Diplomacy: Turkey and the United Arab Emirates on the road to reconciliation

The Crown Prince of the United Arab Emirates Mohammed bin Zayed (L) is expected this Wednesday, November 24 by Turkish President Recep Tayyip Erdogan.

Archive photo.


Text by: Anne Andlauer

3 min

Possible reconciliation in sight between Ankara and Abu Dhabi.

After years of tensions between the two capitals, the Crown Prince of the United Arab Emirates Mohammed ben Zayed is expected this Wednesday, November 24 by Turkish President Recep Tayyip Erdogan.


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From our correspondent in Turkey,

Anne Andlauer

This visit to Ankara by Mohammed ben Zayed

, the first in ten years, should formalize the warming of Turkish-Emirati relations which have come a long way.

Indeed, relations between Ankara and Abu Dhabi gradually deteriorated from the “Arab Spring”, when Turkey began to nurture ambitions for power in its region and in the Muslim world in general.

The two countries found themselves on opposing sides at the time of the 2013 overthrow of Egyptian President Mohamed Morsi, who was supported by Turkey;

then from 2017, with the crisis between several Gulf countries and Qatar, Turkey's main partner in its region.

More recently, it is in Libya that Ankara and Abu Dhabi indirectly clashed, Ankara having taken up the cause from 2019 for the Government of National Unity based in Tripoli.

To make matters worse, Turkish officials accused the UAE of funding the

July 15, 2016 coup



Why this merger today?

This rapprochement should be read in a more general context which sees Turkey trying to repair its relations with other regional powers: Egypt, Saudi Arabia, Israel. For about a year, with the arrival of Joe Biden at the head of the United States, the serious difficulties of the Turkish economy and the growing isolation of Turkey in the energy competition in the Eastern Mediterranean, the country of President Recep Tayyip Erdogan pursues a policy of the outstretched hand.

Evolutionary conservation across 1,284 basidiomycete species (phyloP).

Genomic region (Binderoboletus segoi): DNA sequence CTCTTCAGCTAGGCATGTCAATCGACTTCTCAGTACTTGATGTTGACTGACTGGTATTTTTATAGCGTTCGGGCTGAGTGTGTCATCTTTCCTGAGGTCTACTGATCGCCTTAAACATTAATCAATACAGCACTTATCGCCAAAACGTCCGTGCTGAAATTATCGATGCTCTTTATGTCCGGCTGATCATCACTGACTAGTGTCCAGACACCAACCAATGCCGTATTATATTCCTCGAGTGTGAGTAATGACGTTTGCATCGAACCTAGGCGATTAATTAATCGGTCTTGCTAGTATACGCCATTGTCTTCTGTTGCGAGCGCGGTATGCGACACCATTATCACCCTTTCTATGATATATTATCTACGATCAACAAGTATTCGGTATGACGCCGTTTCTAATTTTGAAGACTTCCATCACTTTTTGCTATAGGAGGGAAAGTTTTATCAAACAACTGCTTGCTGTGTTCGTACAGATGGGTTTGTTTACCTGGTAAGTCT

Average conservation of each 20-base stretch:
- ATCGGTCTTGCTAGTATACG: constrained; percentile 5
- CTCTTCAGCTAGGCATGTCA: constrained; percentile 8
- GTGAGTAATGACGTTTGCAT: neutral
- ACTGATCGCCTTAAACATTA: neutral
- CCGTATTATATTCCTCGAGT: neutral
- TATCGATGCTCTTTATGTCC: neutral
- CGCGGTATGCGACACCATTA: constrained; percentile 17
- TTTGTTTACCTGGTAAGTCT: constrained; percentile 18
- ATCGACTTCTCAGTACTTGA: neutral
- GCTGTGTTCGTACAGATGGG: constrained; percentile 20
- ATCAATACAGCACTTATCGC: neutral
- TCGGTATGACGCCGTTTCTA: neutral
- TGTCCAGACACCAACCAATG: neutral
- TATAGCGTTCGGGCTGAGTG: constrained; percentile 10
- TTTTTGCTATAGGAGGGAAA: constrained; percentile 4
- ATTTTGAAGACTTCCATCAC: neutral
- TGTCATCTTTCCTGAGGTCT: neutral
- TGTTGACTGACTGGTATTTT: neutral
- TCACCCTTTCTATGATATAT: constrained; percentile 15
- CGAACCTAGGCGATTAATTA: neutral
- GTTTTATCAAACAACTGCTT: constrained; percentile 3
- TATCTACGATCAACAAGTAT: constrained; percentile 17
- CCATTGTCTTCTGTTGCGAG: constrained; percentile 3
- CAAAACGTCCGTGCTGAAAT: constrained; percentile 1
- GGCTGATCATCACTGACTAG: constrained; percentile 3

And the most receptive to these appeasement efforts seem to be the United Arab Emirates, despite mutual suspicion.

Ankara has all the more interest in reconnecting with the Emirates as the latter shelter on their soil the mafia leader Sedat Peker, who hit the headlines last spring by posting videos on YouTube that compromise Turkish power.

Sedat Peker has not posted anything on his account since early July.

He said he was under pressure from the Abu Dhabi authorities.

Economic benefit for Turkey

This is one of the main motivations of Recep Tayyip Erdogan.

Ankara hopes to develop its trade relations with the wealthy kingdom of the Emirates.

The volume of bilateral trade had approached $ 15 billion in 2017, before being halved in the following years, against the backdrop of the crisis with Qatar.

In particular, the amount of Turkey's exports has been divided by three.

President Erdogan has also publicly and repeatedly insisted in recent months on the investments that the United Arab Emirates could make in Turkey.

Abu Dhabi is said to be particularly interested in the Turkish defense industry, which has been very dynamic in recent years.

The investments hoped for by Turkey amount to billions, even tens of billions of dollars.  


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  • Diplomacy

  • Turkey

  • United Arab Emirates